Campus Crusade for Christ missionaries to France Dan and May Workman ended their October newsletter with a prayer request for a strengthened U.S. dollar. But in November, the dollar hit an all-time low. It traded at $1.4641 to the euro.
The dollar's falling value translates into a pay cut for many American missionaries, who receive funding for their work from church and denominational budgets and from the gifts of supporting Christians. According to the U.S. Center for World Mission, many are finding their dollars worth 8 to 12 percent less than they expected this year. In Europe, dollars have lost 45 percent of their buying power since 2002.
"I've been watching with dread as our account has dwindled," Dan Workman said. "We have two growing boys to feed. I spent this summer working on our support, but it still isn't sufficient."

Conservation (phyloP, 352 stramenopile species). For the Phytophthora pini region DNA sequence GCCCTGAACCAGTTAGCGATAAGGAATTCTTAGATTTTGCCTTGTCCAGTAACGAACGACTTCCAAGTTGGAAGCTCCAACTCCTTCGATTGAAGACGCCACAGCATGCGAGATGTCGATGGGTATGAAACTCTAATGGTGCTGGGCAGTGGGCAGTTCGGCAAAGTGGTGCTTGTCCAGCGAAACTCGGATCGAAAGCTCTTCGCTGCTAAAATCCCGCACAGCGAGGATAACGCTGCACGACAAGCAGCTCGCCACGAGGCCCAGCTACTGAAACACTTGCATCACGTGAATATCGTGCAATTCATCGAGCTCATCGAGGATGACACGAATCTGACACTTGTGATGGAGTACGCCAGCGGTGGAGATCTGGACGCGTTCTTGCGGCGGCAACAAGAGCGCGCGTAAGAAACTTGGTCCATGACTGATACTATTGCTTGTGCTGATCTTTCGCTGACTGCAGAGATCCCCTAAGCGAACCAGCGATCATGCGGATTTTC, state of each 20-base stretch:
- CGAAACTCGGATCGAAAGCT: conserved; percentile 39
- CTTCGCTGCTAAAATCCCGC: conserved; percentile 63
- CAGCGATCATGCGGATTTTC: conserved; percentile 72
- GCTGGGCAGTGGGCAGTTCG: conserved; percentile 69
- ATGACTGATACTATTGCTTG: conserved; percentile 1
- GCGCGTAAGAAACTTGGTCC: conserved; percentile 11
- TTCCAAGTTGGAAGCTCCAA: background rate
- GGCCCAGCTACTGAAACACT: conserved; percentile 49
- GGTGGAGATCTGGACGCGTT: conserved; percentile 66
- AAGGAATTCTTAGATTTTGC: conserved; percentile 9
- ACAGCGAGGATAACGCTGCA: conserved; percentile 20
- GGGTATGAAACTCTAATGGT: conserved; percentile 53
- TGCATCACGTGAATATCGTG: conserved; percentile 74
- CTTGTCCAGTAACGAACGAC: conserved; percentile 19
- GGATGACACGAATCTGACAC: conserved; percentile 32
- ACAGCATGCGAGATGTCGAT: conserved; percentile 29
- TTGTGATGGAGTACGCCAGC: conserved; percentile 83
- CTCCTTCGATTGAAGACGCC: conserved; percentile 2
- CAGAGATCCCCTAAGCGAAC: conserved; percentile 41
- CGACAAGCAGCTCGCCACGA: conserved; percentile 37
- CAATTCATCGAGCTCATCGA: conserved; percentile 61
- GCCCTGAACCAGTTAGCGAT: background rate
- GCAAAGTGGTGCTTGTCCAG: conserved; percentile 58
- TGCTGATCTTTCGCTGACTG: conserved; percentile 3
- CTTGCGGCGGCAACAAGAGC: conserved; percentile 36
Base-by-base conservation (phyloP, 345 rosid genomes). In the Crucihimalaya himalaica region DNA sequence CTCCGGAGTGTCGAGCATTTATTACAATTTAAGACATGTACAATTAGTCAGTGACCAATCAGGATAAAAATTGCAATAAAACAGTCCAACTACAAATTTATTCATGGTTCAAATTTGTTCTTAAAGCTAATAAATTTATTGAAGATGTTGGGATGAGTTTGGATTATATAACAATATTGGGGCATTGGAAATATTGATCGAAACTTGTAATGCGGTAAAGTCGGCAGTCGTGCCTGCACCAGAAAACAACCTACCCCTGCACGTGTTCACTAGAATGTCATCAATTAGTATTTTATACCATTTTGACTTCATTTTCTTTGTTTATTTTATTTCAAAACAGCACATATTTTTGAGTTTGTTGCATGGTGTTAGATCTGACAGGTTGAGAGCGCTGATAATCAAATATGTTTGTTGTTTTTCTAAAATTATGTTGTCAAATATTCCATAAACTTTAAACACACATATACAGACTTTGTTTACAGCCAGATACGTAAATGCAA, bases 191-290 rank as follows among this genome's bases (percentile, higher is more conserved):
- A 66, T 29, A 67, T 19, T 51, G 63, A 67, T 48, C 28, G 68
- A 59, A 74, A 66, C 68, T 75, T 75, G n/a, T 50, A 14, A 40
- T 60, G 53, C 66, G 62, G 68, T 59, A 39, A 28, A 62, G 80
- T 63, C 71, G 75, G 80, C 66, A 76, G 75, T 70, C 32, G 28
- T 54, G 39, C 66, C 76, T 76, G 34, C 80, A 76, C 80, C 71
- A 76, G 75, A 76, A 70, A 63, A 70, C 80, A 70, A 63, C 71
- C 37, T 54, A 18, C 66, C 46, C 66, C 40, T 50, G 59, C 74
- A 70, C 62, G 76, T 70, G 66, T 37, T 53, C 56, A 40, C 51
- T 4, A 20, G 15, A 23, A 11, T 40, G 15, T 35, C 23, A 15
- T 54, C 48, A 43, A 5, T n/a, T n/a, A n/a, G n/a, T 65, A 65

It's not that donors aren't giving. From 2001 to 2005, there was a 6 percent annual increase in overseas ministry income reported by 700 U.S. Protestant mission agencies, after adjusting for inflation. But the dollar's steady drop in value far outstrips the increase in support.
According to Scott Moreau, a Wheaton College missions professor, "This is the first time the weakened dollar is hitting American missionaries over a longer timeframe. It's rough when you add inflation into it."
Since 2004, Leanne Dzubinski, a missionary in Barcelona with Greater Europe Mission, has experienced a 40 percent loss of buying power. Even with a moratorium on nonessential expenses, there's not enough money for all of her ministry costs. "We're in the States right now because we have so much money we need to raise," she said.
Jesse Marcos said it's taking longer for new staff to raise the support required to join him in ...1
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